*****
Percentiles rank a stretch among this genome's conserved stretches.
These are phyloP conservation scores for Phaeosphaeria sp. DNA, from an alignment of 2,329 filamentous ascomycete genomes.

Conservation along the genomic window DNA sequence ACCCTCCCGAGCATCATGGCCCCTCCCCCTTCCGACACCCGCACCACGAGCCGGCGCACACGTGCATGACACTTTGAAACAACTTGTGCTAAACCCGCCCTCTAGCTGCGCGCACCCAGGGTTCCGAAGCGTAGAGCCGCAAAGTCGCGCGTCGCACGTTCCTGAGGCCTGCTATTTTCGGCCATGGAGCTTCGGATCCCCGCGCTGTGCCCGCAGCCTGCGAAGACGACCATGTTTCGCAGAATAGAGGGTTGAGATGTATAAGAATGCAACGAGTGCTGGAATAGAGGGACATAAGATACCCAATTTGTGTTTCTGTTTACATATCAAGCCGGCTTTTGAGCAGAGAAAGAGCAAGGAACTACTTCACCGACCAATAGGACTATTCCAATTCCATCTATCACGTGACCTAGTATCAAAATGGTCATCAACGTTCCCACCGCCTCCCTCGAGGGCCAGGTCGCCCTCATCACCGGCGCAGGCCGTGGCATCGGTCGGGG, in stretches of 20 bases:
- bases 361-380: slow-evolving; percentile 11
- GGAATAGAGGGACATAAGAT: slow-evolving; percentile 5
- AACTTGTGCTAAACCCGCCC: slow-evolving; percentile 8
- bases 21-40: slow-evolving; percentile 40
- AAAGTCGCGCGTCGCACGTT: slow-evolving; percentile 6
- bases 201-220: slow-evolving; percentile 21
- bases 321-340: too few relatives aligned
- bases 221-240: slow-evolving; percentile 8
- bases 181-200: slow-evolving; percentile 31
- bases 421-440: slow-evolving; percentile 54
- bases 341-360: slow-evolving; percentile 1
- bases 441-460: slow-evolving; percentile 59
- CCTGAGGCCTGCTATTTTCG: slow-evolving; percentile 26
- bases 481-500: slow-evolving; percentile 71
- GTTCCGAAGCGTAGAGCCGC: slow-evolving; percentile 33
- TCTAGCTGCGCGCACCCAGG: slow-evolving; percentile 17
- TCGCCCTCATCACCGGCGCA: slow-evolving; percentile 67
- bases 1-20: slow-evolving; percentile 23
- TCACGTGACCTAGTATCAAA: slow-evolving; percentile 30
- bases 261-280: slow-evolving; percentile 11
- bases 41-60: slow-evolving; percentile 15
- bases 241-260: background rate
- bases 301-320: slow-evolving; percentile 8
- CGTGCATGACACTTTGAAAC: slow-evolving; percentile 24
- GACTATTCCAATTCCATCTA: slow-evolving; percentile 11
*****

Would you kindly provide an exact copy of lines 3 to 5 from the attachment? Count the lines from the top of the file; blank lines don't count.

Conservation along the genomic window DNA sequence ACCCTCCCGAGCATCATGGCCCCTCCCCCTTCCGACACCCGCACCACGAGCCGGCGCACACGTGCATGACACTTTGAAACAACTTGTGCTAAACCCGCCCTCTAGCTGCGCGCACCCAGGGTTCCGAAGCGTAGAGCCGCAAAGTCGCGCGTCGCACGTTCCTGAGGCCTGCTATTTTCGGCCATGGAGCTTCGGATCCCCGCGCTGTGCCCGCAGCCTGCGAAGACGACCATGTTTCGCAGAATAGAGGGTTGAGATGTATAAGAATGCAACGAGTGCTGGAATAGAGGGACATAAGATACCCAATTTGTGTTTCTGTTTACATATCAAGCCGGCTTTTGAGCAGAGAAAGAGCAAGGAACTACTTCACCGACCAATAGGACTATTCCAATTCCATCTATCACGTGACCTAGTATCAAAATGGTCATCAACGTTCCCACCGCCTCCCTCGAGGGCCAGGTCGCCCTCATCACCGGCGCAGGCCGTGGCATCGGTCGGGG, in stretches of 20 bases:
- bases 361-380: slow-evolving; percentile 11
- GGAATAGAGGGACATAAGAT: slow-evolving; percentile 5